I showed up with the trailer and Major hopped right in, thinking we were going somewhere fun. He ate some carrots and we drove the 15 minutes to the vet clinic. He unloaded fine, looking around and pulling on me to go explore, and the vet came out for our 11am appointment. She listened and thought his lungs sounded more congested, and he was running a fever (he'd had no fever any other time). She speculated that it sounded like a lung issue, that she was going to take him into the clinic and would be out with information.

more carrots mom?
I hadn’t brought a book like I usually try to when waiting. I sat outside the trailer (it was already almost 100 degrees!) and searched my phone for horse lung ailments. There were lots to choose from, so I just kept reading, getting more and more anxious.

heading into the clinic
But then the vet was walking back across the parking lot. And I have no idea of the exact words because I think time stopped. Major was in irreversible heart failure. His heart was significantly damaged, one part/valve (I don’t have the notes yet) wasn’t working at all, there were weird growths or shadows on ultrasounds, so his heart and lungs were working overtime just to keep him upright. I tried to keep it together. I wasn’t successful.

I asked how much time he had, she couldn’t say of course (not a fortune-teller) but she didn’t think it was long. Maybe I could take him home for a few days of grass and pampering? She said she’d let me think, call people, and she would bring Major back out. I called my SO panicking, and he headed right over, though it would take about 20 minutes for him to arrive. 

In the meantime my gleaming bright bay horse came out, dragging the vet along, looking the picture of health. I asked the vet if I could just take him over the the lawn so think, she said of course, she’d be back in a bit to check on us. Major dragged me around, sniffing poop piles, whinnying to the outdoor horses, over to the the lawn where we stood in the shade on the green grass. He stood looking around a bit, then went to roll. He started to roll and then then just lay down, and started coughing very hard, with white mucus coming out, and lay there, with no desire to get up. His veins looked like he had just finished an endurance ride, his breaths were coming fast with nostrils flaring. He was suffering.

How strong was Major that he hid his illness all this time? I knew what I had to to do but damn, why do we have to make the decisions? I called the vet and told her to come out, my horse was down, it was time. My SO had just showed up, and I sobbed and pet Major’s face and strong neck while my SO stood there and tried in vain to say anything that would help.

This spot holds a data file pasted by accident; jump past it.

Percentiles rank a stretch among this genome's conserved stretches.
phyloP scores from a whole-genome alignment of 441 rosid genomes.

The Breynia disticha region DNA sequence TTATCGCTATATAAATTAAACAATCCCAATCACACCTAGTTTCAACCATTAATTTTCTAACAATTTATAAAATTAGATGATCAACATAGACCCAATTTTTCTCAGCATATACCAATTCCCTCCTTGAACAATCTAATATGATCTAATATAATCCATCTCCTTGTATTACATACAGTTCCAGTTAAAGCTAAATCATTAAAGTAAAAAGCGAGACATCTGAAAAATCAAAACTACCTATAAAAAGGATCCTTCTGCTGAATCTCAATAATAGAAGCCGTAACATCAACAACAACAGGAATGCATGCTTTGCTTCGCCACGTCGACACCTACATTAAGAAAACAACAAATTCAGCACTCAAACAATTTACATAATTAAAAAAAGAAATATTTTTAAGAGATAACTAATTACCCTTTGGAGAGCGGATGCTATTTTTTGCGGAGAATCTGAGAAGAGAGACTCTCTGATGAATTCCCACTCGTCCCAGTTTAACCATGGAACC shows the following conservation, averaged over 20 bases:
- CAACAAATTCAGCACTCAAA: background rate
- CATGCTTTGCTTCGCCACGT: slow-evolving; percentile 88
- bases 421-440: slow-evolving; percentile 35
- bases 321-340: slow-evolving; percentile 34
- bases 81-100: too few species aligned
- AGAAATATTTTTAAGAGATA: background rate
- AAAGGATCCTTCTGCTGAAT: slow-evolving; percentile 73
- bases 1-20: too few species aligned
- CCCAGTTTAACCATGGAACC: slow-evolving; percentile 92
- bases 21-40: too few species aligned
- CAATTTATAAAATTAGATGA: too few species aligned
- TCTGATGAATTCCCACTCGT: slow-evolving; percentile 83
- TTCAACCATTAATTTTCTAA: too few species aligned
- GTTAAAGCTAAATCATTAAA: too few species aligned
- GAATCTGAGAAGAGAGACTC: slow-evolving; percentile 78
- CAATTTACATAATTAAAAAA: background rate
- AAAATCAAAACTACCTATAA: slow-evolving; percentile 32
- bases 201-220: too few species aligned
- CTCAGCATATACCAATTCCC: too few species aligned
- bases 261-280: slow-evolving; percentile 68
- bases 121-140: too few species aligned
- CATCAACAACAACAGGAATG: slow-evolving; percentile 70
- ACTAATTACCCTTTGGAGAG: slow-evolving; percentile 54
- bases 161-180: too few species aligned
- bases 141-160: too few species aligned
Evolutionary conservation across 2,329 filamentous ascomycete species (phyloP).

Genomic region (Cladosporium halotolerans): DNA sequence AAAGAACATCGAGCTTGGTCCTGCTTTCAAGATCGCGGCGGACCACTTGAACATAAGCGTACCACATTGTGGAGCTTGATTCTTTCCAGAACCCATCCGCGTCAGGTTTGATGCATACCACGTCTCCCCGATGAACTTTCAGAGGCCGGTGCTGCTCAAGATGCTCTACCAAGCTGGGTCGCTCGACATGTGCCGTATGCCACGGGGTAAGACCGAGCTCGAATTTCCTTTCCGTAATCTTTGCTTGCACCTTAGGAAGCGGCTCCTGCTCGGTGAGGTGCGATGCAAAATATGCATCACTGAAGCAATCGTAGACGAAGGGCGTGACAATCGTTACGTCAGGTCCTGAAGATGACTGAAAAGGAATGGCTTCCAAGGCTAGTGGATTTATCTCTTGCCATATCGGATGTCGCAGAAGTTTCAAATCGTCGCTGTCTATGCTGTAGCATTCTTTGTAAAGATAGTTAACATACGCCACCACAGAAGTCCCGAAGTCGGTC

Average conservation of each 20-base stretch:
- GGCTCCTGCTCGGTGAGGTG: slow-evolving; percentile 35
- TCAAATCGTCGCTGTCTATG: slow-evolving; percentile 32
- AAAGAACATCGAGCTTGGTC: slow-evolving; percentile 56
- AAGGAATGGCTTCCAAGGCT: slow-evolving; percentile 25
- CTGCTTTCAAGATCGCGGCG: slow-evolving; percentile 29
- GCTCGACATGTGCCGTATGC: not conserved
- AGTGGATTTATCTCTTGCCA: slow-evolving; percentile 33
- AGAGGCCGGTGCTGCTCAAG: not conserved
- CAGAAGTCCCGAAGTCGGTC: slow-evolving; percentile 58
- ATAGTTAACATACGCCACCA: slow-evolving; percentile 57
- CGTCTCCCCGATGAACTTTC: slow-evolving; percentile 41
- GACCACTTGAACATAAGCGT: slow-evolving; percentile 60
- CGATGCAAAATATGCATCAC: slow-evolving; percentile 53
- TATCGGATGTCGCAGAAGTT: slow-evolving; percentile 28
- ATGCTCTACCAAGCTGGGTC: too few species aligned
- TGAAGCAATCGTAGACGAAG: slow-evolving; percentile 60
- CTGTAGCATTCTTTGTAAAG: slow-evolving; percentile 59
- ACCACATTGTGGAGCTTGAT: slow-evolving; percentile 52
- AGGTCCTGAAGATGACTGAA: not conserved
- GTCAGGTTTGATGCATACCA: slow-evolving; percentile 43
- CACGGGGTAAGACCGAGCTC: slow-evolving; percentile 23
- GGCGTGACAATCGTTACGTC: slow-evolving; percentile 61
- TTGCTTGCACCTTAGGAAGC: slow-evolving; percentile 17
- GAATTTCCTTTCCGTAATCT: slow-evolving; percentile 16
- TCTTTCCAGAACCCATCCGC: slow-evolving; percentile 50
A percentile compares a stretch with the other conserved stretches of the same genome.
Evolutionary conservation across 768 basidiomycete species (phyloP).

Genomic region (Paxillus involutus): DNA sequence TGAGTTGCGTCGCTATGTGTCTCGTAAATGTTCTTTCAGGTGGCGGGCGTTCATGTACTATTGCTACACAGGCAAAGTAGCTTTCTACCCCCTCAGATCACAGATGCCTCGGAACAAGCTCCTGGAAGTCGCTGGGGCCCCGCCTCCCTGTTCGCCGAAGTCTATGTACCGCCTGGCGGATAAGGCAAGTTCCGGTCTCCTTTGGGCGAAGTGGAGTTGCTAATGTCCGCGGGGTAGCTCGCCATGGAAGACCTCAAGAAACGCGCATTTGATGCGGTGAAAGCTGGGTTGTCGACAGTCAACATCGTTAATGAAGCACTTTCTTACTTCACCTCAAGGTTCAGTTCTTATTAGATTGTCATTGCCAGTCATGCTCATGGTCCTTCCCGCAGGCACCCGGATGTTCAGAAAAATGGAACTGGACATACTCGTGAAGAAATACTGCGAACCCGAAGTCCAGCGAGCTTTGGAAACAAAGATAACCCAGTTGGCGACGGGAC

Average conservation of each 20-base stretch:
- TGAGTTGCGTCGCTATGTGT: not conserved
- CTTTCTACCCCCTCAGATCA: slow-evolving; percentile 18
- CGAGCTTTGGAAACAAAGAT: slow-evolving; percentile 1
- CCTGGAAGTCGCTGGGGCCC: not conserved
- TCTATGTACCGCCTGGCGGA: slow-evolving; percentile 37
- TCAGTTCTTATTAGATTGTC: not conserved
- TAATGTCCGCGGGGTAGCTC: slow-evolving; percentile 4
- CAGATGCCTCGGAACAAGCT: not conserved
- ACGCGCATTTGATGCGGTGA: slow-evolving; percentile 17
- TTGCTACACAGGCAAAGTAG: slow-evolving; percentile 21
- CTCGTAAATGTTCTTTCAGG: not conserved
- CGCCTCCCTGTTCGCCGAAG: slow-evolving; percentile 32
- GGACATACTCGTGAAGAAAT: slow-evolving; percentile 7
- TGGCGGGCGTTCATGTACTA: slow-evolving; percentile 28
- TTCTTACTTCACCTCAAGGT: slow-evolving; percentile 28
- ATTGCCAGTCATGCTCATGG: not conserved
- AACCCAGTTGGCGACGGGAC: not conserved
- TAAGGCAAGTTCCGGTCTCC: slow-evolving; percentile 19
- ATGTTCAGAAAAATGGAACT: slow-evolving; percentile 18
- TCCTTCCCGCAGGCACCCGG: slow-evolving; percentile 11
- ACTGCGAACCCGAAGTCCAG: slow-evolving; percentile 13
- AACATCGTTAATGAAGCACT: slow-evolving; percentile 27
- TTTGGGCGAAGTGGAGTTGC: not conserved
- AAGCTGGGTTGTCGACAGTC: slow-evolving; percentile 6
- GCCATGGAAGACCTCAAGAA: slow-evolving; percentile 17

The vet came and I don’t want to write details. It was quick, a sedative shot though Major seemed pretty distant already, and the pink euthanasia solution, I knew I never liked pink. Then he was gone. Looking as shiny and healthy as he had two hours before when we had arrived at the clinic. The vet left us with him, and I tried to find words but there were only tears. The vet came back and braided part of his tail, and my SO, who had always braided at rides, did his mane. I sat for quite awhile, but Major was gone. 

My SO was awesome and drove my empty trailer back to the ranch. I composed myself enough to drive home, and then sank into misery. Some phone calls and texts, later the blog post, and everyone being so lovely. I am glad to have shared Major, but it does not make it any easier. Shared pain is still pain.

last photo I took of him
He went so quickly it seems like there must be more to tell, but there isn’t. He did not have any bad days, just a few short moments. My days are getting easier, except for moments that bring back all that I’ve lost. I don't believe in any afterlife, so I hope the life I gave him was enough. As I walked away that day I debated looking back. When I did I only saw, between the trees, gleaming copper hindquarters resting on green grass. 



Wednesday, June 16, 2021

goodbye Major

And just like that he was gone. He was always so fast. 

I can’t find the words right now, my heart is breaking. Major was diagnosed with a grossly enlarged and damaged heart, and I thought I had a little time left. 

But he collapsed in the grass at the clinic, and I made the only possible decision. 

I’m so glad we had our adventures. He picked the final trails and flew down them alone. Goodbye my friend. 


Thursday, May 13, 2021

18!


insert first carrot here

Wow, Major is 18! And he got to celebrate his birthday earlier this week mostly how he wanted: carrots, alfalfa, grass, and no birthday hat (I didn't take the time to find it, he was relieved).
mmmm, alfalfa

mmmm, grazing

nope, not posing for your stupid photos…

How did this cute baby get so big, and still be so naughty? And wonderful too? Happy Birthday Major, I'm so glad we are partners and can't wait for many more miles…

baby Major, still the huge ears!
he grew into those ears!

Friday, April 30, 2021

thrill ride

 

start your ride

choose your lane

Have you heard about the new thrill ride in California? I rode it a couple days ago, and it’s not not for the faint of heart.  

It is called the Major Super Bloom Lupine Coaster. One passenger per vehicle. You must be this tall to reach the stirrups. Hold onto the reins, it’s a fast one! Please remain upright in your seat. Keep all hands near the vehicle, as there are many rocks along the trail. Views are beautiful when not blurred with motion. Ride lasts 1.5 hours and covers 10 miles. You’ll see ebikes, mountain bikes, hikers, dogs, loose children and horses along the coaster route. Coaster does not slow for many obstacles. Requires an e-ticket.



Major says "tastes like purple"
 
(We just flew. Major has been kept slower than his preference and behaving himself at Point Reyes, the dog trials and taking C out on her new horse. I knew Major, actually us both, needed a break. So we didn't take it slow, we took it fast, for 10 miles, and it was loads of fun, if a bit of a blur….most photos are from other slow rides to enjoy the super bloom of lupine at the lake.)
C on handsome new horse Shane on his first ride with Major

 
just amazing